TOKYO -- Over 50% of Tokyo residents, not including medical professionals, have had their two COVID-19 vaccine shots, the metropolitan government reported on Sept. 24 during a monitoring meeting on coronavirus infections in the capital.
Tokyo plans to further promote vaccinations by expanding the range of residents eligible to get shots at mass inoculation sites, among other measures.
As of Sept. 21, 51.5% of Tokyoites had been fully vaccinated. According to the metropolitan government, among those aged 65 and older -- an age group which had been given priority in the COVID-19 vaccine rollout due to comparatively higher risks of developing severe symptoms -- 87.0% have gotten their second shots.
Compared to the number of deaths seen during the third wave of infections last winter, the death toll during the recent fifth wave in the summer has been lower. The metropolitan government believes that vaccines were one of the reasons for this.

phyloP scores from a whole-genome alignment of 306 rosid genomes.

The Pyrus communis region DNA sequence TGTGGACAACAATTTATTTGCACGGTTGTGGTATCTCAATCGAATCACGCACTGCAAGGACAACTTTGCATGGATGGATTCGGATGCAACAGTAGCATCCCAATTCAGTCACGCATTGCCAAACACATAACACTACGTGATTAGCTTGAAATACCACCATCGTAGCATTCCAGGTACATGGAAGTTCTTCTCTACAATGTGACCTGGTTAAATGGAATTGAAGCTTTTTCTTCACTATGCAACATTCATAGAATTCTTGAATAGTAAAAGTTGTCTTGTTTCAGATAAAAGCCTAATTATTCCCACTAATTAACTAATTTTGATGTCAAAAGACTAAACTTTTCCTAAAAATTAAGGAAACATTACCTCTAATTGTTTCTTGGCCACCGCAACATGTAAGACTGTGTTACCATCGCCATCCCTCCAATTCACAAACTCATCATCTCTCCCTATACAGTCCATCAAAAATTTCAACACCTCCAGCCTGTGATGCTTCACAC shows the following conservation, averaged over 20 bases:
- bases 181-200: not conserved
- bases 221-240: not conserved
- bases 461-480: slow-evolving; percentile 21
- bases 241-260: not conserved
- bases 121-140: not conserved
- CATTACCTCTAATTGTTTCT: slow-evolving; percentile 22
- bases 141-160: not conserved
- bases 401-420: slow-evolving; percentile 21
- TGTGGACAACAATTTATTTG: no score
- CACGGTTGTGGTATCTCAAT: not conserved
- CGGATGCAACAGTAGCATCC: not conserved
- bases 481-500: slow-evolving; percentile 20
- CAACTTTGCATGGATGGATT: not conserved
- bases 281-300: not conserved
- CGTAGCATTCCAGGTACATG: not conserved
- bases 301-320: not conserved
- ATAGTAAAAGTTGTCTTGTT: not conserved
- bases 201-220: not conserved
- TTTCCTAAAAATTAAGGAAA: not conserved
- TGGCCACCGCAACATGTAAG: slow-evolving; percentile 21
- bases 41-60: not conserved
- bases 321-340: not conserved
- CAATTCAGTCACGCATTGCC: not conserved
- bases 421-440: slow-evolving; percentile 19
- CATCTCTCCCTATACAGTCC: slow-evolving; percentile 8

Tokyo also reported during the meeting that examinations of 484 people who died between Aug. 1 and Sept. 20 in the capital after contracting the coronavirus showed that, of 412 whose vaccination history could be traced, 325, or 78.9%, had not been inoculated. Forty-nine people, or 11.9%, died after being fully vaccinated, and of those, 45 had underlying conditions such as cancer or diabetes. Thirty-eight people, or 9.2%, died with one dose completed.
Mitsuo Kaku, head of an expert board at the Tokyo Center for Infectious Disease Control and Prevention, told the meeting, "We believe that vaccinating people will bring down (COVID-19) deaths. We'll continue to study the impact of vaccines and other factors."
Meanwhile, the metropolitan government has lowered the minimum age eligible for shots at three mass vaccination sites -- the Tokyo Metropolitan Government building's north and south observatories in Shinjuku Ward, and the north Tachikawa center in the suburban city of Tachikawa -- from third-year junior high school age (14-15) and older to 12 and above. Tokyo started accepting reservations for these locations, where Moderna vaccines will be administered, on Sept. 24.
Tokyo Gov. Yuriko Koike told a regular news conference the same day, "If members of your family haven't been vaccinated, we want you to tell them that there are slots available" at the mass vaccination sites.
(Japanese original by Hitomi Saikawa, Tokyo City News Department)